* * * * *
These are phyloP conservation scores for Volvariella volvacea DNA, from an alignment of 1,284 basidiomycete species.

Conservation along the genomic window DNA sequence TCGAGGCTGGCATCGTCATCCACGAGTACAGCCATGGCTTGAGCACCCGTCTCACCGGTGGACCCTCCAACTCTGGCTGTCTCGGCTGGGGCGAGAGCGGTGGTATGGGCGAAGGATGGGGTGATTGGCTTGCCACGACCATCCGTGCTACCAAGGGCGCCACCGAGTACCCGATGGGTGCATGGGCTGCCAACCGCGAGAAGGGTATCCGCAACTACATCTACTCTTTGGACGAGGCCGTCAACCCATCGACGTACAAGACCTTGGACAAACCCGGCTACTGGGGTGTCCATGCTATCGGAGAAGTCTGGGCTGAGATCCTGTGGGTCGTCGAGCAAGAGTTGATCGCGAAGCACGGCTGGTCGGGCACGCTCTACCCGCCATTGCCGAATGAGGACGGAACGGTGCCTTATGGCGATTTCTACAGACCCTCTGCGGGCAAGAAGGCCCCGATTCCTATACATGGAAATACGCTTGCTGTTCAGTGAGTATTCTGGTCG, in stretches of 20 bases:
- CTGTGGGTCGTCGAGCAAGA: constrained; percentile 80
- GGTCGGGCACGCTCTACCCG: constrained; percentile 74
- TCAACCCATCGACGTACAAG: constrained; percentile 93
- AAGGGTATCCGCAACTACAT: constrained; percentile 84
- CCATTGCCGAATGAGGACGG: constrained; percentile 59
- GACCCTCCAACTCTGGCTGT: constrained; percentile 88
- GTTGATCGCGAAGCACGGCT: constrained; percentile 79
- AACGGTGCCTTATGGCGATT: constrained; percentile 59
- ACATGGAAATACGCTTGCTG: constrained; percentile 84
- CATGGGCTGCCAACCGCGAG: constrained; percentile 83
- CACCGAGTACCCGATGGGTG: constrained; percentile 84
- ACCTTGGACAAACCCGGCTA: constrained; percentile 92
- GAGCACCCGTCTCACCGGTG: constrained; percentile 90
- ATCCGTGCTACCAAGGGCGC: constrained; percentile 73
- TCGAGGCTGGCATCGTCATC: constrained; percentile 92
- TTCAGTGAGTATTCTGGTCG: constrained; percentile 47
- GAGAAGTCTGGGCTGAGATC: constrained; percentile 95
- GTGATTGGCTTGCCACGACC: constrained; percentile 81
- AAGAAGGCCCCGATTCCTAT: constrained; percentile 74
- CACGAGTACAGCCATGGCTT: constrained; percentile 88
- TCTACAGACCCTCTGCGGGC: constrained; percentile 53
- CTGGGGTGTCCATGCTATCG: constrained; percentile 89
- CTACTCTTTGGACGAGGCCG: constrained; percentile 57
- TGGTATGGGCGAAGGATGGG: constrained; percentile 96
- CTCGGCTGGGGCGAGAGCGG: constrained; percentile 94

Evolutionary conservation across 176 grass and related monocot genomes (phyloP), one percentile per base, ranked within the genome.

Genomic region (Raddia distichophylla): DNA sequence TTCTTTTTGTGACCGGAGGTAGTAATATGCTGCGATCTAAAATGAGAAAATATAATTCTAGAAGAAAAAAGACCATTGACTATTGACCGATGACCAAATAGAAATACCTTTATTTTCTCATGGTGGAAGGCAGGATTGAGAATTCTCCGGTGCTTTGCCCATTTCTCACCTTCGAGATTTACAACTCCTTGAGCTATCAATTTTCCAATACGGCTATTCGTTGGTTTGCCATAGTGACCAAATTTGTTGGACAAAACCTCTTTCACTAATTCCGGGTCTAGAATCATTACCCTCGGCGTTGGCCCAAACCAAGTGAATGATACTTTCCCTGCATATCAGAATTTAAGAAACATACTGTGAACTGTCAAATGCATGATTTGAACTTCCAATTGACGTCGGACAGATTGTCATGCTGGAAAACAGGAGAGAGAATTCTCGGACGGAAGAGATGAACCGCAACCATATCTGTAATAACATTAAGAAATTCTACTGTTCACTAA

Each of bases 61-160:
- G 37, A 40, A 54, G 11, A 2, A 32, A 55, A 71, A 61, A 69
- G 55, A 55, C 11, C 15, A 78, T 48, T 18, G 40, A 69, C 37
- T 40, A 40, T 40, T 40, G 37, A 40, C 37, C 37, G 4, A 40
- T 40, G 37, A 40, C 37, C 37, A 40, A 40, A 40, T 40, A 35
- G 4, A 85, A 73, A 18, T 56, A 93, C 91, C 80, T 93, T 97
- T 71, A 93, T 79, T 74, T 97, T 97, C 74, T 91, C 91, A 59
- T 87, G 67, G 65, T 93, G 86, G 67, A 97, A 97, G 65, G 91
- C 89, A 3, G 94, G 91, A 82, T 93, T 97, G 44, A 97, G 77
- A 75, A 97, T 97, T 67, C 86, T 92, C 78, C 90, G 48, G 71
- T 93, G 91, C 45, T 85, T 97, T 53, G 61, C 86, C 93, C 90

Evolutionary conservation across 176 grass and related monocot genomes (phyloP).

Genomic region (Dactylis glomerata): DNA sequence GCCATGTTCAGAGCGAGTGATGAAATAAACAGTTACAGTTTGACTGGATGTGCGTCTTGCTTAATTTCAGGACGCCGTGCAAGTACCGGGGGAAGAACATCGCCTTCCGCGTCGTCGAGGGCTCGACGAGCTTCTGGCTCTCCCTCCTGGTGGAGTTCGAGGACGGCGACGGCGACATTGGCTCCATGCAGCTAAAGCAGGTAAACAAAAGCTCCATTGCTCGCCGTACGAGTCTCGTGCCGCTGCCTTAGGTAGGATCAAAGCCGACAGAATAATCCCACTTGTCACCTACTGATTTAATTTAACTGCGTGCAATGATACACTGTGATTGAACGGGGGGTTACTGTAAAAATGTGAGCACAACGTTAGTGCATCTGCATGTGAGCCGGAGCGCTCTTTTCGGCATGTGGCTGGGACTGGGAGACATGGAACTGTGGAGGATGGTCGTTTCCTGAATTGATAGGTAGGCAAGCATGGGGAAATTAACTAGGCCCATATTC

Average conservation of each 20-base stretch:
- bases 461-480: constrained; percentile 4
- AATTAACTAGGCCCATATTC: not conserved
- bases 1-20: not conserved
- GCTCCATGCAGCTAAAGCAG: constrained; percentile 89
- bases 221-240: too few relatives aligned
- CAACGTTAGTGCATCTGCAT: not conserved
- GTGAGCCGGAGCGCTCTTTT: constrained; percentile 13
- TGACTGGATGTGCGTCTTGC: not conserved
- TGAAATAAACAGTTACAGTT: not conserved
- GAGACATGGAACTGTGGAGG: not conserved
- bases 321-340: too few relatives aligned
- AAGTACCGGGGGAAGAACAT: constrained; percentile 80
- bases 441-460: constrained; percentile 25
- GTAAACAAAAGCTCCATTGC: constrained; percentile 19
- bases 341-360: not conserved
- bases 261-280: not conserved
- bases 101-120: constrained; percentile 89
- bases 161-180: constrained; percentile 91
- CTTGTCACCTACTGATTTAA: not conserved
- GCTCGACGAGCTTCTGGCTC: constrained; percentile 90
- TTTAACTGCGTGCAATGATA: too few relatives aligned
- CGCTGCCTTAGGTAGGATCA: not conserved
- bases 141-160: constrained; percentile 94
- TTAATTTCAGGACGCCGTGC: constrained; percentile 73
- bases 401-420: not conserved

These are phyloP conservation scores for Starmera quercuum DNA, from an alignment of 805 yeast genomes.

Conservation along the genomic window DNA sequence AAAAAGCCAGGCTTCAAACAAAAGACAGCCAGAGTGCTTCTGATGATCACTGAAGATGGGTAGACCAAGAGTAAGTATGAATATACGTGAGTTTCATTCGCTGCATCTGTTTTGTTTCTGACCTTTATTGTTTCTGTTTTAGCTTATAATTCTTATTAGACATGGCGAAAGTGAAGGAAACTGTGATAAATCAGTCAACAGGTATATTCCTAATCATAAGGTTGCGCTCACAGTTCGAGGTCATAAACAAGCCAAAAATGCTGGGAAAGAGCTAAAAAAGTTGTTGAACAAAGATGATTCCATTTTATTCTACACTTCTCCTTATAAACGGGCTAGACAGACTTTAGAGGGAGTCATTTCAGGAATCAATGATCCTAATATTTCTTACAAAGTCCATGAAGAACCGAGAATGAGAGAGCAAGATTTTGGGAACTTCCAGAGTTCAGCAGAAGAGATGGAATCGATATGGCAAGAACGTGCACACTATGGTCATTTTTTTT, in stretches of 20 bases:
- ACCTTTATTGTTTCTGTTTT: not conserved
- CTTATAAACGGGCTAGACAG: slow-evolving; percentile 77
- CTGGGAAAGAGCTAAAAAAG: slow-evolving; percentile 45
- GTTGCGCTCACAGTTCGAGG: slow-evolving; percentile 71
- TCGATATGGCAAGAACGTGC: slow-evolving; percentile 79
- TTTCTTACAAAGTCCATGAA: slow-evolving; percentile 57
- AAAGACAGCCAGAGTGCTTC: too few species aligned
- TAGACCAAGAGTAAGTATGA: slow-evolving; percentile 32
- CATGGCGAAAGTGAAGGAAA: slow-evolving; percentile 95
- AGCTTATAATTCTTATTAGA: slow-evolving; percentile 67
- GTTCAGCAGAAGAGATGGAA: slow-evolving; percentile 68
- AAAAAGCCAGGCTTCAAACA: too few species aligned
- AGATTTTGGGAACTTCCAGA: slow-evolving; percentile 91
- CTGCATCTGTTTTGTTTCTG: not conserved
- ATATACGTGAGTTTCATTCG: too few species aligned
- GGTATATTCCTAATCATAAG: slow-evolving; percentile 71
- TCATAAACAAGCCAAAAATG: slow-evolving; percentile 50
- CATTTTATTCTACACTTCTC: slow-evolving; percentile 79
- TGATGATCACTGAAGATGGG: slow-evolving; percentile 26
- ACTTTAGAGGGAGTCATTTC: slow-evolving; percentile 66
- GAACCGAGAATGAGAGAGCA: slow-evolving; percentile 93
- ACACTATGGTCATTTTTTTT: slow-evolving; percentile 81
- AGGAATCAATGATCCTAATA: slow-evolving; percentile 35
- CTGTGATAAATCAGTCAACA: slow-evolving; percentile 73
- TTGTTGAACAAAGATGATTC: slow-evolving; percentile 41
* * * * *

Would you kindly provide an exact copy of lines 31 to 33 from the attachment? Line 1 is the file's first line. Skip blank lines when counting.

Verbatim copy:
- G 37, A 40, A 54, G 11, A 2, A 32, A 55, A 71, A 61, A 69
- G 55, A 55, C 11, C 15, A 78, T 48, T 18, G 40, A 69, C 37
- T 40, A 40, T 40, T 40, G 37, A 40, C 37, C 37, G 4, A 40